DACHSER and Fraunhofer IML receive German Logistics Award for digital twin
German Logistics Association (BVL) honors joint research project with genuine practical potential.
The @ILO digital twin increases transparency in the warehouse. Individual work steps are optimized and take less time to complete. The application benefits not only logistics operatives and drivers but also customers, which in the future will be able to receive more precise information about their shipments. The @ILO digital twin is a core result of more than six years of joint research conducted at the DACHSER Enterprise Lab. This is where experts from the logistics provider work with researchers from the Fraunhofer Institute for Material Flow and Logistics IML in small, agile teams to develop innovations for the European groupage network and its transit terminals.
“We’re investing in joint research with Fraunhofer IML to drive forward digitalization in logistics and further enhance the quality of the services we offer our customers,” said Burkhard Eling, CEO of DACHSER, at the award ceremony in Berlin. “In this way, we are ensuring our company’s viability for the future. That this joint work has resulted in a practical innovation good enough to impress the German Logistics Award jury validates our approach and gives us an extra motivational boost.”
DACHSER now plans to take the next step in developing this innovation. In 2024, the family-owned company expects to start systematically rolling out the new technology at its European branches. “As a crucial milestone in our digital transformation, the @ILO digital twin represents a quantum leap in groupage logistics,” Eling says.
“We’re putting research into practice and doing so throughout Europe,” says Prof. Michael ten Hompel, Executive Director of Fraunhofer IML. “Even stacked up against Fraunhofer IML’s long history, this is an outstanding research success. It underlines the value of marrying scientific research with practical application. This is especially true when such interdisciplinary collaboration is lived as intensively and sustainably as it is at the DACHSER Enterprise Lab.”
As a crucial milestone in our digital transformation, the @ILO digital twin represents a quantum leap in groupage logistics.Burkhard Eling, CEO of DACHSER
Proven in practice: AI and automation are on the rise
Special AI-based algorithms in the @ILO software interpret the data collected every second by hundreds of optical scanning units on the terminal’s ceiling. Using this data, they automatically and immediately identify and locate all packages. In the future, they will measure these as well. This creates a complete, always up-to-date image of the terminal and its processes—a digital twin.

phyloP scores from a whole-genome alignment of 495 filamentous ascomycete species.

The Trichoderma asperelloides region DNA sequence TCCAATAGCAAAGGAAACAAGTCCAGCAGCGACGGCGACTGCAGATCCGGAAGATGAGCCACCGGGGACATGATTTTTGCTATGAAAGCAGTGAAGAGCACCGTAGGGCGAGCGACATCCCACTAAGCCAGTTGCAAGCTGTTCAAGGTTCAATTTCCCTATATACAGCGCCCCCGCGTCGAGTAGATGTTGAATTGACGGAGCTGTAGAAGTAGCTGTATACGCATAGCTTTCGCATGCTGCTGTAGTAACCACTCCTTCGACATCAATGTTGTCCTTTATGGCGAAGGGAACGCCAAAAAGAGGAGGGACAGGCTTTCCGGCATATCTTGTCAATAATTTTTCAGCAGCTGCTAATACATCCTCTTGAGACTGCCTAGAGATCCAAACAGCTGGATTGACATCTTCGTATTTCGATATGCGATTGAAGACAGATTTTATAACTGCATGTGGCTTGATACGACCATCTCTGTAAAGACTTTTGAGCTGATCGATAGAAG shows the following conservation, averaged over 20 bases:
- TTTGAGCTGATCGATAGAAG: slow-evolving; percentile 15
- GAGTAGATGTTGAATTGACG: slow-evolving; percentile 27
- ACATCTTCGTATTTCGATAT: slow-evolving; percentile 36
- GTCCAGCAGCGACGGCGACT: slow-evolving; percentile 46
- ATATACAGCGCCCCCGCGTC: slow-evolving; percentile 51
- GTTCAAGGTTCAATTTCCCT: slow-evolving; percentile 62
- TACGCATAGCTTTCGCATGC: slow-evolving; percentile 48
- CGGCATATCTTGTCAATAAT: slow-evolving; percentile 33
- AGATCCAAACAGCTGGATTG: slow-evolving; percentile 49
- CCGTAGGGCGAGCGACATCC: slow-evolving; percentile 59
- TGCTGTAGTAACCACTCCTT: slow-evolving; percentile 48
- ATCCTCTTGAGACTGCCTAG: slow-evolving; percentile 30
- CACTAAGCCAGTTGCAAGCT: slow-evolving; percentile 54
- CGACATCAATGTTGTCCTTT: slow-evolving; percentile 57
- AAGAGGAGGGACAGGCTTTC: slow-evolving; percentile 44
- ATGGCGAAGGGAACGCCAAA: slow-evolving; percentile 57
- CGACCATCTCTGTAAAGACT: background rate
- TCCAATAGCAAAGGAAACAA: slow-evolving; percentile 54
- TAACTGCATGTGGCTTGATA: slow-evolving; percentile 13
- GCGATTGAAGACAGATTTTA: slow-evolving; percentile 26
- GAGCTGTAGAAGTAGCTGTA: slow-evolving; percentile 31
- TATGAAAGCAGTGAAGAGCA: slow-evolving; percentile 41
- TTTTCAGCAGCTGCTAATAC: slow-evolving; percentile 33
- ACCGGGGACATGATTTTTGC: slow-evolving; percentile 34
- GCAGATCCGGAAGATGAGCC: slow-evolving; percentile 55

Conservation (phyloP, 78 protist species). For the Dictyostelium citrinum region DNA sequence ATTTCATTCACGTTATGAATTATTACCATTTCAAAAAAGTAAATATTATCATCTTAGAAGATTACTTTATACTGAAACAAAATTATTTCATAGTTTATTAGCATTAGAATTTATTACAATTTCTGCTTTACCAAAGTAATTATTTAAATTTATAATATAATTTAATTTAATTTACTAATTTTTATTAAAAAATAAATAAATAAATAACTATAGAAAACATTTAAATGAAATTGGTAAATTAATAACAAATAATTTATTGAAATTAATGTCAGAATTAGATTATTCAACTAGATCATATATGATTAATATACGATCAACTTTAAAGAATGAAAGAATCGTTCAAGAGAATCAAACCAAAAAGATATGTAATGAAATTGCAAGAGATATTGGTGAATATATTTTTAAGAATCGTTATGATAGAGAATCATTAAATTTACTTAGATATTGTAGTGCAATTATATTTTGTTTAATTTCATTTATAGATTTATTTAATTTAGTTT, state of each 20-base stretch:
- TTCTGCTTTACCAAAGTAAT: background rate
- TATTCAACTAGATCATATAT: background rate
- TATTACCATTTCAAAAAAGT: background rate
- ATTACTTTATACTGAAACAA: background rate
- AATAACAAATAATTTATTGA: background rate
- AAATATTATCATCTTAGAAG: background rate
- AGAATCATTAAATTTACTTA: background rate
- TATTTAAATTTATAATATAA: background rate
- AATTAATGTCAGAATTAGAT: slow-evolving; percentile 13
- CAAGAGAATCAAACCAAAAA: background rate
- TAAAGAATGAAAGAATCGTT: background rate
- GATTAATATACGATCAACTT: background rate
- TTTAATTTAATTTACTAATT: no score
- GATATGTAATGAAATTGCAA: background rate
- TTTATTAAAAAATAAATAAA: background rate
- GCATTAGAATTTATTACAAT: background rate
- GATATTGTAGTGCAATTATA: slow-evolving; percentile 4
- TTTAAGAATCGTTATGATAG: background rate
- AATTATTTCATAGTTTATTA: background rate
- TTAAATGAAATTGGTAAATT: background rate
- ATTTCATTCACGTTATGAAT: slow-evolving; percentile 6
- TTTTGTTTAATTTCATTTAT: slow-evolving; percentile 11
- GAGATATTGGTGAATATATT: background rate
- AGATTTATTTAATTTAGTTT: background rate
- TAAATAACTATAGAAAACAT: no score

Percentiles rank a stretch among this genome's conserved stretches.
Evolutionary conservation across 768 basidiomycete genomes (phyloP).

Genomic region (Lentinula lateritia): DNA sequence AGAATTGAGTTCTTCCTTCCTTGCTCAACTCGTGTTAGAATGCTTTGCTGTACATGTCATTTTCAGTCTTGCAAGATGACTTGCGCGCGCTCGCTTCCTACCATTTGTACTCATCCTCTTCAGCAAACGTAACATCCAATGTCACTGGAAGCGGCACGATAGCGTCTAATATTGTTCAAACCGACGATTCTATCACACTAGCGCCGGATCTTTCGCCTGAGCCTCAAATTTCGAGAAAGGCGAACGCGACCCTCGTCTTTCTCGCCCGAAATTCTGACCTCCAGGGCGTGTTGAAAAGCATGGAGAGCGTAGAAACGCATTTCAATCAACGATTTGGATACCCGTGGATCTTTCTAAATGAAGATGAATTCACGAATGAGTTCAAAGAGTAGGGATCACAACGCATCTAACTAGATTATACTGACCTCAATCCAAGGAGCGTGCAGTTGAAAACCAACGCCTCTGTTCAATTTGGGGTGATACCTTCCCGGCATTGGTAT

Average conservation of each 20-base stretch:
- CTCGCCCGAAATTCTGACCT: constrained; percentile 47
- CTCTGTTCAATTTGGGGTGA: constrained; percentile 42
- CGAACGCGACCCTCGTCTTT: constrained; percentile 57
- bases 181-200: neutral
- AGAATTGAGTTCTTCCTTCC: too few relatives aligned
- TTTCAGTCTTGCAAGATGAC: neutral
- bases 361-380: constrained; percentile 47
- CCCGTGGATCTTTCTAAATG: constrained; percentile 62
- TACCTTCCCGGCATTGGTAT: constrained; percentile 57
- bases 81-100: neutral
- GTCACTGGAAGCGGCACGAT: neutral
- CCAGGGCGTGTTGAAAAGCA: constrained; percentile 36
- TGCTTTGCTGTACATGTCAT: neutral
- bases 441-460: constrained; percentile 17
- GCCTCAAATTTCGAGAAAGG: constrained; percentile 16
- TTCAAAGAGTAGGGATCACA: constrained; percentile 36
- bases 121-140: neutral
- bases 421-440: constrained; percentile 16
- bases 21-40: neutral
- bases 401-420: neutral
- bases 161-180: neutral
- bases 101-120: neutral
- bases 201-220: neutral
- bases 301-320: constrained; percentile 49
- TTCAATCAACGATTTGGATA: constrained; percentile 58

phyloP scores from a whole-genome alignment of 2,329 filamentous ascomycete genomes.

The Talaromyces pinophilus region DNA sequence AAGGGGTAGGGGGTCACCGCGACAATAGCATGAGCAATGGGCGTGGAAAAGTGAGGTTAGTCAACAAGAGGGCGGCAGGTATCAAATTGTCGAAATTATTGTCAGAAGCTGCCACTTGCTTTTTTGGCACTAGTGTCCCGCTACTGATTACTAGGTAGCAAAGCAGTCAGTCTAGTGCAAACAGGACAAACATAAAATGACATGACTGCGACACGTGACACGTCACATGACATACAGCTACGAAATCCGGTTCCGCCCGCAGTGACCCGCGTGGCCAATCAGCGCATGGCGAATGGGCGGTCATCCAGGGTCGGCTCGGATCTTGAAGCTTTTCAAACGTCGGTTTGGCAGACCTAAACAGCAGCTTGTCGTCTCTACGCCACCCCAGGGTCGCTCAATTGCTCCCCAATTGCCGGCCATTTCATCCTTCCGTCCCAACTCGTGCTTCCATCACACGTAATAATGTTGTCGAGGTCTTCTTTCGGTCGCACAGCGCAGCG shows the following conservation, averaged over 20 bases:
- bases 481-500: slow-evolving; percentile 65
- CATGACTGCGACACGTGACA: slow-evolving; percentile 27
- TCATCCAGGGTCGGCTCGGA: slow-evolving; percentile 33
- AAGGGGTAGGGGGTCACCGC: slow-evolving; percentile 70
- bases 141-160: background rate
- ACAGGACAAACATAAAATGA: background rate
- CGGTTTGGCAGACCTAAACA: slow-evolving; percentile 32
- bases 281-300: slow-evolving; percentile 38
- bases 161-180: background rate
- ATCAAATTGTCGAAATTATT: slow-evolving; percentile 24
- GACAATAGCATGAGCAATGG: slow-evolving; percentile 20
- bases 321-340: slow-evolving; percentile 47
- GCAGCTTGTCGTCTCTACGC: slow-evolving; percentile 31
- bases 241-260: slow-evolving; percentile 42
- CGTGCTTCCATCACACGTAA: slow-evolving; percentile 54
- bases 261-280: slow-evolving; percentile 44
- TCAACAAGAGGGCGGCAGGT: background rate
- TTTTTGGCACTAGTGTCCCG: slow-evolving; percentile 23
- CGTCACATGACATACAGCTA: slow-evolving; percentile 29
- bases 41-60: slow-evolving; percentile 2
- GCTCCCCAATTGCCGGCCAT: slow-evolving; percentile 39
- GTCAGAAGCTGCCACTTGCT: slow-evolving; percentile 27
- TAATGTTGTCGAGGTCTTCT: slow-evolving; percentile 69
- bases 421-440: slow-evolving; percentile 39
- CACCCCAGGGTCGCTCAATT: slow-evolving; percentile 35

Integrated into practical workflows, this technological innovation has already proved its worth in the @ILO pilot transit terminals of the branches in Unterschleißheim near Munich and Öhringen near Heilbronn. Some process sequences performed between inbound and outbound goods were completed 15 to 35 percent faster there. This was achieved by eliminating actions such as scanning barcodes by hand and manually inventorying packages each day. As a result, short-distance transport vehicles can start making deliveries earlier in the day, which gives drivers a head start in morning rush-hour traffic.
Fully automated, continuous measurement of all packages represents the next step toward Logistics 4.0, a step we’ll take together with Fraunhofer IML as part of our research partnership.Stefan Hohm, CDO of DACHSER
Next innovative step: AI-assisted loading
DACHSER’s Chief Development Officer Stefan Hohm is well aware of the future potential of @ILO: “Fully automated, continuous measurement of all packages represents the next step toward Logistics 4.0, a step we’ll take together with Fraunhofer IML as part of our research partnership.” During pilot operations, he adds, the system was able to determine the length, height, and width of packages with great accuracy, and provide that information in real time without involving measurement stations. As soon as the system is fully ready for practical use, the volume data obtained on each package could be fed into intelligent algorithms to, for instance, assist with loading and route planning, and to further increase the capacity utilization of swap bodies, trailers, and short-distance transport vehicles. “That reduces both transport kilometers and CO2 emissions.” In addition, DACHSER and Fraunhofer IML are currently developing a streamlined @ILO system that customers can use to upgrade their shipping zones with a view to increasing transparency in distribution. “But there’s still plenty of research to be done in that regard,” Hohm says.